The Probate process: Four simple steps

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The Probate process: Four simple steps

What is Probate

Probate is the term for a legal process in which a will is reviewed to determine whether it is valid and authentic. Probate also refers to the general administering of a deceased person’s will or the estate of a deceased person without a will. Probate is a legal process that administers the distribution of a deceased person’s assets. The process is overseen by a probate court. This court has the legal authority to decide matters related to wills and estates.

During probate, the court will determine whether the will is valid. They will also appoint an executor, locate and value assets, and pay the decedent’s debts out of the estate. The residue will then be distributed to the decedent’s beneficiaries and heirs.

Four simple steps to Probate process

Probate is the legal process a will must go through to establish its validity before anything can be distributed to the beneficiaries. The testator, meaning the person writing the will, names an executor in the will whose job it is to move the will through the probate process. The people who inherit from the will are the beneficiaries. The steps involved in the probate process must be carried out carefully and in a certain order.

1. Filing

Once a will has been located, the first step in the probate process is filing a petition with the probate court requesting that the will be probated. The probate petition asks that the executor formally be appointed to act on behalf of the estate. All heirs and beneficiaries must receive notice that the petition has been filed. This allows them to object to the petition and challenge the will. In some states, a notice of the petition must also be published in a newspaper of record so that potential creditors can receive notice. If there is no will, a petition is filed seeking administration of the estate, and a notice of administration must be given to all legal heirs. The person filing the petition requests that the court appoint them as the estate’s personal representative, a role similar to that of executor.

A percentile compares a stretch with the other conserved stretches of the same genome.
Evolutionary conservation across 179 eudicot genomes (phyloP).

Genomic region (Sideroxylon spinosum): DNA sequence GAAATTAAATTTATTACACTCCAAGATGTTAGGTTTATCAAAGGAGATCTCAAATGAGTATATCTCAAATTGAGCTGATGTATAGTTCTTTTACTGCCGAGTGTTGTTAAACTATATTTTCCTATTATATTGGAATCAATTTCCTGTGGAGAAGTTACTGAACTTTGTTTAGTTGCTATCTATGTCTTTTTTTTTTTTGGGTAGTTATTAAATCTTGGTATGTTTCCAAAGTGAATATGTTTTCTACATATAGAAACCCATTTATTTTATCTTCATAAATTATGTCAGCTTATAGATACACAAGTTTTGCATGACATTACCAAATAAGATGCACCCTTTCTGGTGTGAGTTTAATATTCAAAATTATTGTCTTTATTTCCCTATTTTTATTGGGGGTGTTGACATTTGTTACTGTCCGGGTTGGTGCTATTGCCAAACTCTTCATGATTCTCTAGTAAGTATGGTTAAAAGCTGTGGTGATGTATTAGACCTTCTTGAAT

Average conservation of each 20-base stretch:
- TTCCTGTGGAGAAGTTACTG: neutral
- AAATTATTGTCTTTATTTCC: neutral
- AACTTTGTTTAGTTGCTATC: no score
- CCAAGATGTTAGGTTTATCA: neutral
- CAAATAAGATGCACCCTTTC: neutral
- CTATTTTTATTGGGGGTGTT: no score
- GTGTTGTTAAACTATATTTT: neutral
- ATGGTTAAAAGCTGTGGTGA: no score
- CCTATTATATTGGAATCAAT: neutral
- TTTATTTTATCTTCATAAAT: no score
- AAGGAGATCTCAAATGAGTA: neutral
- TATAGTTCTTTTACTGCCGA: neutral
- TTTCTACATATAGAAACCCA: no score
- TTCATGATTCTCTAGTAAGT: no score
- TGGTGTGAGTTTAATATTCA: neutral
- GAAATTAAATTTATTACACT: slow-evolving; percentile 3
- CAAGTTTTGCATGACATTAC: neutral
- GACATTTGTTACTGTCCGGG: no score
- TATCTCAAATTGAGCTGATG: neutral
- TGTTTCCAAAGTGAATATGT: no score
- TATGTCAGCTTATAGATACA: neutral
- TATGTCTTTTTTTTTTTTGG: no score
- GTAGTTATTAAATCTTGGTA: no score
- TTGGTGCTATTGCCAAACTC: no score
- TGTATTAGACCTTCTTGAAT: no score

2. Identifying Assets and Debts

Once the court has appointed the executor or personal representative, they must identify and disclose all of the estate’s assets and provide a valuation. Assets include real estate, vehicles, investments, bank accounts, cash, personal property, intellectual property, and pets.

The executor takes legal control of these assets. On the other hand, assets owned by a trust, such as a living trust, are not probate assets and are not distributed by the probate court. The executor or personal representative must inform all known creditors of the estate proceeding. Creditors have a specific time frame in which they must file their claims against the estate. All known debts must be identified and disclosed to the court.

3. Payment of Debts